Medicare, for instance, exists solely to shift the costs of late-in-life care away from those 60+ to current workers and their families. Providing medical care to the elderly is a noble goal; however, accomplishing it requires a massive transfer of wealth in order to reach it. Moreover, the inefficiency inherent in such government programs makes draconian cost-reduction measures a necessity on the provider side of the equation.
As is well-known, medical providers receive only 75-80% of the revenue from Medicare patients as they do from others. This has two effects: First, costs are increased for non-Medicare patients. This warps the health care market out of shape, the effect of which is effectively a hidden tax on working families; Second, some medical providers refuse to provide services to Medicare patients, thus reducing both convenience and quality of care to those the plan aims to help.
A second, more subtle problem with the Medicare entitlement is the mental attitudes that it fosters among both patients and physicians, namely that unlimited medical care is an essential right of every American and that equal outcomes, medically speaking, are both deserved and desirable for all Americans.
That neither is true has not stopped the creeping advance of the misguided notion that every conceivable medical treatment should be available to every American throughout every day of our lives, regardless of the cost and who must pay to provide marginally inefficient care. To put it simply, medical costs have increased in large part because Americans have come to believe the lie that they are entitled to use medical resources as if they had no cost, much like the air we breathe.
Now Democrats in Congress are on the verge of taking this fundamental wrong and increasing its scope to the breadth and width of the American populace. In fact, it may already be too late to stop this from happening – the wheels have been greased in part thanks to the hundreds of millions of dollars in “political bribes” paid to Senators Ben Nelson of Nebraska and Mary Landrieu of Louisiana.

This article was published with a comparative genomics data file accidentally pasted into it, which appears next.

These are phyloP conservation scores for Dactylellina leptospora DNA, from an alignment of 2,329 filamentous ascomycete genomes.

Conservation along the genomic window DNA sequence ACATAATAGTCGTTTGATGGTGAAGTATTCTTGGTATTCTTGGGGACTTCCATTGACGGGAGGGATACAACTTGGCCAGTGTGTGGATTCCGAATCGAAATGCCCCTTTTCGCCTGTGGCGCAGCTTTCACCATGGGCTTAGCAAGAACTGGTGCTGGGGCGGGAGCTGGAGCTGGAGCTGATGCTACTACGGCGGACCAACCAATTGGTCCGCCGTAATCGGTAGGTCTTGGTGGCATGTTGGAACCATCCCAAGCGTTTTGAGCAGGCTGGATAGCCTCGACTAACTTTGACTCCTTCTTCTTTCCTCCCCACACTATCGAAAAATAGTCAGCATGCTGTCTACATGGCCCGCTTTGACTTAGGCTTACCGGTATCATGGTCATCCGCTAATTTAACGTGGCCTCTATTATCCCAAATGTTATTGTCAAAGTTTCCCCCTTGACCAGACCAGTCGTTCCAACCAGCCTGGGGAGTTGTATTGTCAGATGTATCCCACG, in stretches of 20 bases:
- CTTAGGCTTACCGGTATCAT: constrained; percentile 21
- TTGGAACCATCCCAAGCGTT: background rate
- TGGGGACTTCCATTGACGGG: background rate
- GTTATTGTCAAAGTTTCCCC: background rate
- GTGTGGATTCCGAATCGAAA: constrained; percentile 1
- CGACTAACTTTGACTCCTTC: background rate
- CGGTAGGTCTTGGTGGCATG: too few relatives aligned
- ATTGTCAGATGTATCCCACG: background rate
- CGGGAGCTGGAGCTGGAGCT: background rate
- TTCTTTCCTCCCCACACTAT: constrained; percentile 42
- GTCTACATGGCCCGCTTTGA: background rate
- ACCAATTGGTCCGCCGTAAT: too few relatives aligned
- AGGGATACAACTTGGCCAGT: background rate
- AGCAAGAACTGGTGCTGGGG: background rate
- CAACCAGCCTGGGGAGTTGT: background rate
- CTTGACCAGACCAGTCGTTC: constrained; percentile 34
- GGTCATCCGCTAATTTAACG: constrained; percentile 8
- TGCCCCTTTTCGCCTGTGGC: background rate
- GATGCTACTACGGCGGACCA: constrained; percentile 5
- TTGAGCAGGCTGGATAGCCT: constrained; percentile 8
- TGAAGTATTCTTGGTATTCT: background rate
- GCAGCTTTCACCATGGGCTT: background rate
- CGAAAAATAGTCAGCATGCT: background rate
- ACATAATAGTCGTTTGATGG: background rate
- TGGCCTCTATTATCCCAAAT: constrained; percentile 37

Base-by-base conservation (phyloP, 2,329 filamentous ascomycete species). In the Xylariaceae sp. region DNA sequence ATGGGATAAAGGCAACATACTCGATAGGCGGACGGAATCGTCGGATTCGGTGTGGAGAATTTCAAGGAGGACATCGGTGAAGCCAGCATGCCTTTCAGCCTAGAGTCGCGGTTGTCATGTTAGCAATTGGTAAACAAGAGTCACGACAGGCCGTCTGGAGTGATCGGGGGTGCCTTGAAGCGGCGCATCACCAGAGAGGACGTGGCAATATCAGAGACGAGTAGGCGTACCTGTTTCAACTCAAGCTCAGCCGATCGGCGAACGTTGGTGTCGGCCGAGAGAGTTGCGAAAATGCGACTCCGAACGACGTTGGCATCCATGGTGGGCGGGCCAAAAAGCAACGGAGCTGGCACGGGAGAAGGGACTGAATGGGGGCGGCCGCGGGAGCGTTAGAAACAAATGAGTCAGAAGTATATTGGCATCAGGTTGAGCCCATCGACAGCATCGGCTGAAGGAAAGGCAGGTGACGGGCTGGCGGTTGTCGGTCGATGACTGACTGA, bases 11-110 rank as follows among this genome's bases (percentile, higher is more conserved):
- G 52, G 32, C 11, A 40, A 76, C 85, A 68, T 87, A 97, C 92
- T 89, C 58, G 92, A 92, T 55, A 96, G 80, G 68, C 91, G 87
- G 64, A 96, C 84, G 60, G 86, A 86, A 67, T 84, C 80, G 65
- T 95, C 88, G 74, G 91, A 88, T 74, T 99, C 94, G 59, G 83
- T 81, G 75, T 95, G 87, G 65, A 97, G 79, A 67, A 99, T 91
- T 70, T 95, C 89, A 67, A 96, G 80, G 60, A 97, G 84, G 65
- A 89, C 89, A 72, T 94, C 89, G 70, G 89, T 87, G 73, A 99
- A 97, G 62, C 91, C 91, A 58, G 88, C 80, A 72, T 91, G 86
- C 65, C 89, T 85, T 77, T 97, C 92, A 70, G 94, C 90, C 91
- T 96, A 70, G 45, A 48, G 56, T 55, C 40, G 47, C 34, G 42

All that stands in the path of their success and the decline of our system of medicine is the willingness of House Democrats to compromise away their support for government funded abortion. This will happen, despite the inevitable whining from the fringe left who will have to wait a few more years to sneak their abortion agenda into the national plan.
Yet perhaps if Americans who oppose this plan’s enactment take time over the holidays to remind their congressmen of their wishes all will not be lost.
The vast majority of Americans have access to the finest health care that has ever been available. We demand that the profit motive that lies behind this system, the motive that is the sole reason for that system to exist, be respected. We demand that doctors be left free and unfettered to research and to provide care as they see fit. We demand that we be allowed to seek medical care according to our own desires to receive it and our ability to pay for it. We demand, in short, for government to restrict itself to its proper functions, none of which have anything to do with medicine.